Fast forward to today.  On Michele Malkin’s website (accessed 10/8/13) she addresses the foundation of the Common Core curriculum as derived from “progressive” reformers who operate in the name of “fairness, diversity, and social justice.”  Malkin also mentions that a key word for these reformers is “deconstruction” which in the reformers’ ideology means moral relativism.  And these are the same words that author Jen Hatmaker uses in “7”. Can this be a coincidence? 
Jen also reveals that while she is all about justice and promoting this social gospel, her children are sent to public school where they can be conveniently exposed to anti-God indoctrination for 6-8 hours per day.  She mentions that she had spent her time in “baby prison”.  Really?  How can any of us justify “saving the world” when we are not sacrificing to save our own children?  As a teen in the 1970’s I heard way too many incidents of missionary and pastor’s families that had “done the Lord’s work” while their own children grew up and left the faith.  The social gospel takes the Christian’s focus off of the primary duties.  We are to love God with all our hearts and love our neighbors as ourselves.  As Christian women, our husbands and children are our nearest neighbors.  If we labor at fulfilling that priority well, then God may grant us faithful children and faithful generations to come.  Our society needs faithful husbands and wives, faithful children, faithful families that will in turn build faith filled churches and communities.  But first things first: if we bring social justice and equality to the whole world but we lose our souls or the souls of our children, what have we gained for Christ and His kingdom in the end?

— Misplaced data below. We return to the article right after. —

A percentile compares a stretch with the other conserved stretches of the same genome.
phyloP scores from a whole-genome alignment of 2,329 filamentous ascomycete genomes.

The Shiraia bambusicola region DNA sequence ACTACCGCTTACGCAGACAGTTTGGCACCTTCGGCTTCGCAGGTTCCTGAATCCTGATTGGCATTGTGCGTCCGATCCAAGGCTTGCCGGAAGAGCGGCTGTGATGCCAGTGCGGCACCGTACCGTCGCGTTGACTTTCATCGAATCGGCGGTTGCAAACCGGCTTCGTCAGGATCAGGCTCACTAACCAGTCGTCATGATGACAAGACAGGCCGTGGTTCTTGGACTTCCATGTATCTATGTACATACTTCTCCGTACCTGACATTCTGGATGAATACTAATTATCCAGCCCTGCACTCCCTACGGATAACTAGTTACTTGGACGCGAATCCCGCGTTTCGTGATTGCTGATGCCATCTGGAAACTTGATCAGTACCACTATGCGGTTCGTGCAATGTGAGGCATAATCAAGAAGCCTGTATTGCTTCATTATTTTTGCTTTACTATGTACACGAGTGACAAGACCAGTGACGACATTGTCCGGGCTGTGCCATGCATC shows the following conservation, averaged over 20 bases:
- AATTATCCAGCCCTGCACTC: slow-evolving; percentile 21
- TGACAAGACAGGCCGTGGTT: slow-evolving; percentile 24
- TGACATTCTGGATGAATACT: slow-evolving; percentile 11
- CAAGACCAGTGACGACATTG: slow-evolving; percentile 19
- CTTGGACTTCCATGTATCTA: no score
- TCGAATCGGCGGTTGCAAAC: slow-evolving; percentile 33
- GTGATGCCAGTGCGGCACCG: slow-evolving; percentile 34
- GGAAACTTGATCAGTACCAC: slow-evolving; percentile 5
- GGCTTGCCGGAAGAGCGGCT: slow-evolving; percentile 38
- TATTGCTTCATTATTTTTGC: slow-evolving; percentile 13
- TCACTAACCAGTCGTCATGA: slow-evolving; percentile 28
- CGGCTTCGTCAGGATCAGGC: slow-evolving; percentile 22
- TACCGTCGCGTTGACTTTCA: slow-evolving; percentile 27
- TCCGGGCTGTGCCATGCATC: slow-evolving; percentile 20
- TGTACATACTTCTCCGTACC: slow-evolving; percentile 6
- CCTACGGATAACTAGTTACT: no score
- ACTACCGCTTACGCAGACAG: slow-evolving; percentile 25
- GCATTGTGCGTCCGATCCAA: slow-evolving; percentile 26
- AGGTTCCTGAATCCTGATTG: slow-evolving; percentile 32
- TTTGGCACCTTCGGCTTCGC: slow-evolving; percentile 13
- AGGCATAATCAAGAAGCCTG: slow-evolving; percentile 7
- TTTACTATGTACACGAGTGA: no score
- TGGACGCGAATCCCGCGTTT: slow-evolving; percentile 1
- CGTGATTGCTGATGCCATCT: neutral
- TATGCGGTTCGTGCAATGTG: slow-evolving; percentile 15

“7” is about the social gospel.  Jen Hatmaker uses all the same terminology as the social gospel and liberal progressive reformers both from the past and from today.  She lives what she believes and focuses on getting the church to “wake up” and get to work fixing all the problems with society.  This is not all bad.  After all, there are many problems with our culture and society at present. The social gospel is being preached in almost every church in modern evangelicalism.  Christians are told to go and do good works, get busy in an outreach ministry.  While many of those activities and works are good, they can come at the expense of what God says in His Word are our priorities.  Those God ordained duties may not seem glamorous, but faithful living in our most intimate relationships is the gritty training ground for more public ministry.  

Wednesday, October 9, 2013

Behind the Scenes